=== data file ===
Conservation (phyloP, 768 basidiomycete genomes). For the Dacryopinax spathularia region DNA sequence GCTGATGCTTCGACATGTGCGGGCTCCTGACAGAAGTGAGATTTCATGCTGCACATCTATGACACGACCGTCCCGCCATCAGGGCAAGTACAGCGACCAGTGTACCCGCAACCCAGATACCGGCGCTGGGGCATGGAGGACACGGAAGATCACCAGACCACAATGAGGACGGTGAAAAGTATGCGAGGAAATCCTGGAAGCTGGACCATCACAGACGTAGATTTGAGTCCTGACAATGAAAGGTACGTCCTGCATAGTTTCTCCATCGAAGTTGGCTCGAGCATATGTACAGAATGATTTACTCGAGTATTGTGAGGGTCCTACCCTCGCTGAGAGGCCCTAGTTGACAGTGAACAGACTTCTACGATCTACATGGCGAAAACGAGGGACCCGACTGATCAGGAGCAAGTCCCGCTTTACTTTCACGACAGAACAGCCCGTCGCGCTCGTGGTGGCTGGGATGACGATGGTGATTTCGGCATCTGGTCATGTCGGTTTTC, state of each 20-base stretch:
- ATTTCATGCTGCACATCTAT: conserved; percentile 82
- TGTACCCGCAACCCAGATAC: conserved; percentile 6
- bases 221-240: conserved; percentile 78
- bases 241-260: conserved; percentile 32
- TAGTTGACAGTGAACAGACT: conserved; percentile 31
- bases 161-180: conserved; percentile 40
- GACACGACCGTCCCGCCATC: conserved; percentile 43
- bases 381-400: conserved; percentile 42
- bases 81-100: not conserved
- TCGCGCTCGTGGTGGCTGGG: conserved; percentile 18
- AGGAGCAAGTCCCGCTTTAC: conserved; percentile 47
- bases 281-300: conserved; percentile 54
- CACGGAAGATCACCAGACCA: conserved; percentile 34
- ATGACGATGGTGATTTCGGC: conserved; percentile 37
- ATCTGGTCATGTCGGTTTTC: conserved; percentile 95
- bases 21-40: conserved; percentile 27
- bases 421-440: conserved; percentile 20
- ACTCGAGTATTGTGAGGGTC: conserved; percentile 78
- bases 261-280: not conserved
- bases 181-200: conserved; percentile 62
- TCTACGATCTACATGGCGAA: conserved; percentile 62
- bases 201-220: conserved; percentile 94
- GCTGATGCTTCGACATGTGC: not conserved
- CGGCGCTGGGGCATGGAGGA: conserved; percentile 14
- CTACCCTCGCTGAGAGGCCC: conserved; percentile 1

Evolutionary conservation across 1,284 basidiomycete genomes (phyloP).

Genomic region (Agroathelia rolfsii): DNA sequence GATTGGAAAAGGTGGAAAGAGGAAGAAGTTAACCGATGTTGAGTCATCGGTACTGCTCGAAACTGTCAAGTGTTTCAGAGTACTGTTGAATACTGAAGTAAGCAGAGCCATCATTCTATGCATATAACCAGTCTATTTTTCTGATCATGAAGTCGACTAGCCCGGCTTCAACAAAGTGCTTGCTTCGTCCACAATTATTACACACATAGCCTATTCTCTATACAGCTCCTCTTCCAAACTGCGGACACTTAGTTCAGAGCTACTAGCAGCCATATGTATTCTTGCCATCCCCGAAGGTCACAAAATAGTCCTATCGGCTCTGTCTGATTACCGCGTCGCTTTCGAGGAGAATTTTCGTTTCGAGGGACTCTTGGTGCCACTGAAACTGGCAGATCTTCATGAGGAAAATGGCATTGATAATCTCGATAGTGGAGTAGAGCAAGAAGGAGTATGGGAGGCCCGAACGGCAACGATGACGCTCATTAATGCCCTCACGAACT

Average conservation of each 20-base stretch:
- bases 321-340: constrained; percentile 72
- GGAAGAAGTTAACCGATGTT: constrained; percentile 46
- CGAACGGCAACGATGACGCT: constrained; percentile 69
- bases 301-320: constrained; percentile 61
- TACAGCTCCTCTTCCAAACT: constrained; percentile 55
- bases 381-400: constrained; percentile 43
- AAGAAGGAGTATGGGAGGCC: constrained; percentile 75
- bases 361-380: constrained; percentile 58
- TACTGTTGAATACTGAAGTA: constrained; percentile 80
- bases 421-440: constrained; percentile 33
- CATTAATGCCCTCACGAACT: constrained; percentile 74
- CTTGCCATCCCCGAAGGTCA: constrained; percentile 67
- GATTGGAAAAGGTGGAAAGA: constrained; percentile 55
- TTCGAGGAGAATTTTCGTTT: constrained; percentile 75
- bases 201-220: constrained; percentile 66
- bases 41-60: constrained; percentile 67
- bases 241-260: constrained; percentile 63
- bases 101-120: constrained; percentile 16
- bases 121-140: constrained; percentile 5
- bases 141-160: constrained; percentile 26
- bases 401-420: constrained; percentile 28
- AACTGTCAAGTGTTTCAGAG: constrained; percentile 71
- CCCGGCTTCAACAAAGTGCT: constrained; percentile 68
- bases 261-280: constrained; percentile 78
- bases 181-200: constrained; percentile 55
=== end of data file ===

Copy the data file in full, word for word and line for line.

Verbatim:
Conservation (phyloP, 768 basidiomycete genomes). For the Dacryopinax spathularia region DNA sequence GCTGATGCTTCGACATGTGCGGGCTCCTGACAGAAGTGAGATTTCATGCTGCACATCTATGACACGACCGTCCCGCCATCAGGGCAAGTACAGCGACCAGTGTACCCGCAACCCAGATACCGGCGCTGGGGCATGGAGGACACGGAAGATCACCAGACCACAATGAGGACGGTGAAAAGTATGCGAGGAAATCCTGGAAGCTGGACCATCACAGACGTAGATTTGAGTCCTGACAATGAAAGGTACGTCCTGCATAGTTTCTCCATCGAAGTTGGCTCGAGCATATGTACAGAATGATTTACTCGAGTATTGTGAGGGTCCTACCCTCGCTGAGAGGCCCTAGTTGACAGTGAACAGACTTCTACGATCTACATGGCGAAAACGAGGGACCCGACTGATCAGGAGCAAGTCCCGCTTTACTTTCACGACAGAACAGCCCGTCGCGCTCGTGGTGGCTGGGATGACGATGGTGATTTCGGCATCTGGTCATGTCGGTTTTC, state of each 20-base stretch:
- ATTTCATGCTGCACATCTAT: conserved; percentile 82
- TGTACCCGCAACCCAGATAC: conserved; percentile 6
- bases 221-240: conserved; percentile 78
- bases 241-260: conserved; percentile 32
- TAGTTGACAGTGAACAGACT: conserved; percentile 31
- bases 161-180: conserved; percentile 40
- GACACGACCGTCCCGCCATC: conserved; percentile 43
- bases 381-400: conserved; percentile 42
- bases 81-100: not conserved
- TCGCGCTCGTGGTGGCTGGG: conserved; percentile 18
- AGGAGCAAGTCCCGCTTTAC: conserved; percentile 47
- bases 281-300: conserved; percentile 54
- CACGGAAGATCACCAGACCA: conserved; percentile 34
- ATGACGATGGTGATTTCGGC: conserved; percentile 37
- ATCTGGTCATGTCGGTTTTC: conserved; percentile 95
- bases 21-40: conserved; percentile 27
- bases 421-440: conserved; percentile 20
- ACTCGAGTATTGTGAGGGTC: conserved; percentile 78
- bases 261-280: not conserved
- bases 181-200: conserved; percentile 62
- TCTACGATCTACATGGCGAA: conserved; percentile 62
- bases 201-220: conserved; percentile 94
- GCTGATGCTTCGACATGTGC: not conserved
- CGGCGCTGGGGCATGGAGGA: conserved; percentile 14
- CTACCCTCGCTGAGAGGCCC: conserved; percentile 1

Evolutionary conservation across 1,284 basidiomycete genomes (phyloP).

Genomic region (Agroathelia rolfsii): DNA sequence GATTGGAAAAGGTGGAAAGAGGAAGAAGTTAACCGATGTTGAGTCATCGGTACTGCTCGAAACTGTCAAGTGTTTCAGAGTACTGTTGAATACTGAAGTAAGCAGAGCCATCATTCTATGCATATAACCAGTCTATTTTTCTGATCATGAAGTCGACTAGCCCGGCTTCAACAAAGTGCTTGCTTCGTCCACAATTATTACACACATAGCCTATTCTCTATACAGCTCCTCTTCCAAACTGCGGACACTTAGTTCAGAGCTACTAGCAGCCATATGTATTCTTGCCATCCCCGAAGGTCACAAAATAGTCCTATCGGCTCTGTCTGATTACCGCGTCGCTTTCGAGGAGAATTTTCGTTTCGAGGGACTCTTGGTGCCACTGAAACTGGCAGATCTTCATGAGGAAAATGGCATTGATAATCTCGATAGTGGAGTAGAGCAAGAAGGAGTATGGGAGGCCCGAACGGCAACGATGACGCTCATTAATGCCCTCACGAACT

Average conservation of each 20-base stretch:
- bases 321-340: constrained; percentile 72
- GGAAGAAGTTAACCGATGTT: constrained; percentile 46
- CGAACGGCAACGATGACGCT: constrained; percentile 69
- bases 301-320: constrained; percentile 61
- TACAGCTCCTCTTCCAAACT: constrained; percentile 55
- bases 381-400: constrained; percentile 43
- AAGAAGGAGTATGGGAGGCC: constrained; percentile 75
- bases 361-380: constrained; percentile 58
- TACTGTTGAATACTGAAGTA: constrained; percentile 80
- bases 421-440: constrained; percentile 33
- CATTAATGCCCTCACGAACT: constrained; percentile 74
- CTTGCCATCCCCGAAGGTCA: constrained; percentile 67
- GATTGGAAAAGGTGGAAAGA: constrained; percentile 55
- TTCGAGGAGAATTTTCGTTT: constrained; percentile 75
- bases 201-220: constrained; percentile 66
- bases 41-60: constrained; percentile 67
- bases 241-260: constrained; percentile 63
- bases 101-120: constrained; percentile 16
- bases 121-140: constrained; percentile 5
- bases 141-160: constrained; percentile 26
- bases 401-420: constrained; percentile 28
- AACTGTCAAGTGTTTCAGAG: constrained; percentile 71
- CCCGGCTTCAACAAAGTGCT: constrained; percentile 68
- bases 261-280: constrained; percentile 78
- bases 181-200: constrained; percentile 55